Minnesota’s Islamic charter school, Tarek ibn Ziyad Academy (TiZA), is still asserting its independence from control by the state department of education, according to Katherine Kersten at the Minnesota Star Tribune. We've posted Kersten's reports about this Islamic academy situation before. (“Establishing Islam in Minnesota”; “Even ACLU-MN Sees the Problem in Minneapolis”). Now Kersten writes that discussions with the Minnesota Dept. of Ed to bring TiZA into compliance with legal prohibitons against publicly-funded charter schools endorsing religion have run into resistance:
TiZA officials have "taken a confrontational road" in discussions with the department, according to Deputy MDE Commissioner Chas Anderson, the department's No. 2 official.
Anderson says that the two sides have not yet reached an agreement on one key issue and that MDE will be closely monitoring TiZA's performance in future months.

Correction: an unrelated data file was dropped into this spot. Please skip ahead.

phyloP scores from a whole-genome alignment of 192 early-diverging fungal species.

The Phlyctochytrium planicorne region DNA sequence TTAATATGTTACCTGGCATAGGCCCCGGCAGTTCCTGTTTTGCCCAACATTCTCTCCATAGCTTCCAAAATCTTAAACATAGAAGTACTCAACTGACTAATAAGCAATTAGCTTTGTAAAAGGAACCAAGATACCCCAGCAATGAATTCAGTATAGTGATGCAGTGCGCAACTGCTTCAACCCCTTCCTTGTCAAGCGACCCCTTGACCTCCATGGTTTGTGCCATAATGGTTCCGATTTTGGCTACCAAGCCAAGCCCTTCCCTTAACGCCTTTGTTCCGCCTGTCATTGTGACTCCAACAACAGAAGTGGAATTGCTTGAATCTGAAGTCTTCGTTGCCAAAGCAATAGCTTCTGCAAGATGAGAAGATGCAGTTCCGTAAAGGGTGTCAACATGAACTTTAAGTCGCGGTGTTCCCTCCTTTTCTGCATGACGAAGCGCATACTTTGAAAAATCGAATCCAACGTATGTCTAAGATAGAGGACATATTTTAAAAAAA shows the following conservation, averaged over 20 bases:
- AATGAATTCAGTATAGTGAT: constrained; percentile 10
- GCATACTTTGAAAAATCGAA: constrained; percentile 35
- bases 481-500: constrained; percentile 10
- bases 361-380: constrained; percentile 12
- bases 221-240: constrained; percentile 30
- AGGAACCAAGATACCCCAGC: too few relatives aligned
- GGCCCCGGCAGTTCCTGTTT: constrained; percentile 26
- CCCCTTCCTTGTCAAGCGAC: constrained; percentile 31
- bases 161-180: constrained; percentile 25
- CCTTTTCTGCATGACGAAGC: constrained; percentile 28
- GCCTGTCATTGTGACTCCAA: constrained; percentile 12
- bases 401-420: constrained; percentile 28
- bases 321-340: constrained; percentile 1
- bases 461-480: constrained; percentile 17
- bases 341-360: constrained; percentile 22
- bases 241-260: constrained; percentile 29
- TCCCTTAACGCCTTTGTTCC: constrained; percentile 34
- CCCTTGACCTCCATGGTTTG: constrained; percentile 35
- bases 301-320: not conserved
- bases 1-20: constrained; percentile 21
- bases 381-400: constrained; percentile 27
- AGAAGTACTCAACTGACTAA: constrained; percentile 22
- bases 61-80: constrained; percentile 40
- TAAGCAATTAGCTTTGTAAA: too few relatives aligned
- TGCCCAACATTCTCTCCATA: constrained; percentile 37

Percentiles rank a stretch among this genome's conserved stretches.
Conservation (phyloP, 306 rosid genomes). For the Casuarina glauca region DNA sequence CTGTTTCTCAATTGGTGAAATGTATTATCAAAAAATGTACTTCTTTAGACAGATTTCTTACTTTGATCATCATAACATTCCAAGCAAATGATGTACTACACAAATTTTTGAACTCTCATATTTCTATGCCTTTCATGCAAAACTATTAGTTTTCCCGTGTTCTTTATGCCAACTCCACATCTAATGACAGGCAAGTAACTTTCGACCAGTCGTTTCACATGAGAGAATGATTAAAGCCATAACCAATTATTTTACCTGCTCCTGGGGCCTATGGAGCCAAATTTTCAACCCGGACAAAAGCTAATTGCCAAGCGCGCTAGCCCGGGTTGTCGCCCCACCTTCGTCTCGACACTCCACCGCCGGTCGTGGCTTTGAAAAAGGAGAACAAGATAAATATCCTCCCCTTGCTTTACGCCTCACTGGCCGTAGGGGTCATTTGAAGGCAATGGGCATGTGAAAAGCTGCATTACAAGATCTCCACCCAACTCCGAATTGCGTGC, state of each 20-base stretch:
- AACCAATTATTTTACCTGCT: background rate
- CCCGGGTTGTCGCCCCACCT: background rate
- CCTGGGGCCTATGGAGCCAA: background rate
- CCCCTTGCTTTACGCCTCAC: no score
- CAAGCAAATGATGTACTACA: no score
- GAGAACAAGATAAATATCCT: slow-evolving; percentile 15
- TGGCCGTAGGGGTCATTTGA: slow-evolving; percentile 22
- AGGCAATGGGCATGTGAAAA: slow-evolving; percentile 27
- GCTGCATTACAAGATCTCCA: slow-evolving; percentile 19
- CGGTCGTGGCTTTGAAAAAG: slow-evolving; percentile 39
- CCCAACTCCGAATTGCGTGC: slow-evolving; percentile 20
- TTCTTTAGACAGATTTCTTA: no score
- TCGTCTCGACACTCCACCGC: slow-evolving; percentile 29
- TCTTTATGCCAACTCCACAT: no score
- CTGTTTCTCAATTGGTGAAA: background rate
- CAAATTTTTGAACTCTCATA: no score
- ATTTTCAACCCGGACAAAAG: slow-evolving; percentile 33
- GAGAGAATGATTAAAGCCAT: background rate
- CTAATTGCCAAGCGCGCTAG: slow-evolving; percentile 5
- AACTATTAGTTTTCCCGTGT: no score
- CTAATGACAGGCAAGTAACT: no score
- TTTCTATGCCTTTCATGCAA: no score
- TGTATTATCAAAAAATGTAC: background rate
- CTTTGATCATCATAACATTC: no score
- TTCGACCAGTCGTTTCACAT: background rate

TiZA is a K-8 charter school in Inver Grove Heights, financed by taxpayers. Its students have scored well on standardized tests. But like all public schools, it may not encourage or endorse religion, or favor one religion over another.
A number of facts raise questions about TiZA on this score. Its executive director, Asad Zaman, is an imam, or Muslim religious leader. The school shares a building with a mosque and the Minnesota chapter of the Muslim American Society, which the Chicago Tribune has described as the American branch of the Muslim Brotherhood -- "the world's most influential Islamic fundamentalist group."
Most of TiZA's students are Muslim, many from low-income immigrant families. The school breaks daily for prayer, its cafeteria serves halal food (permissible under Islamic law), and Arabic is a required subject.
School buses do not leave until after-school Muslim Studies classes, which many students attend, have ended for the day.
Read about it here: Storm brewing between state officials and TiZA school .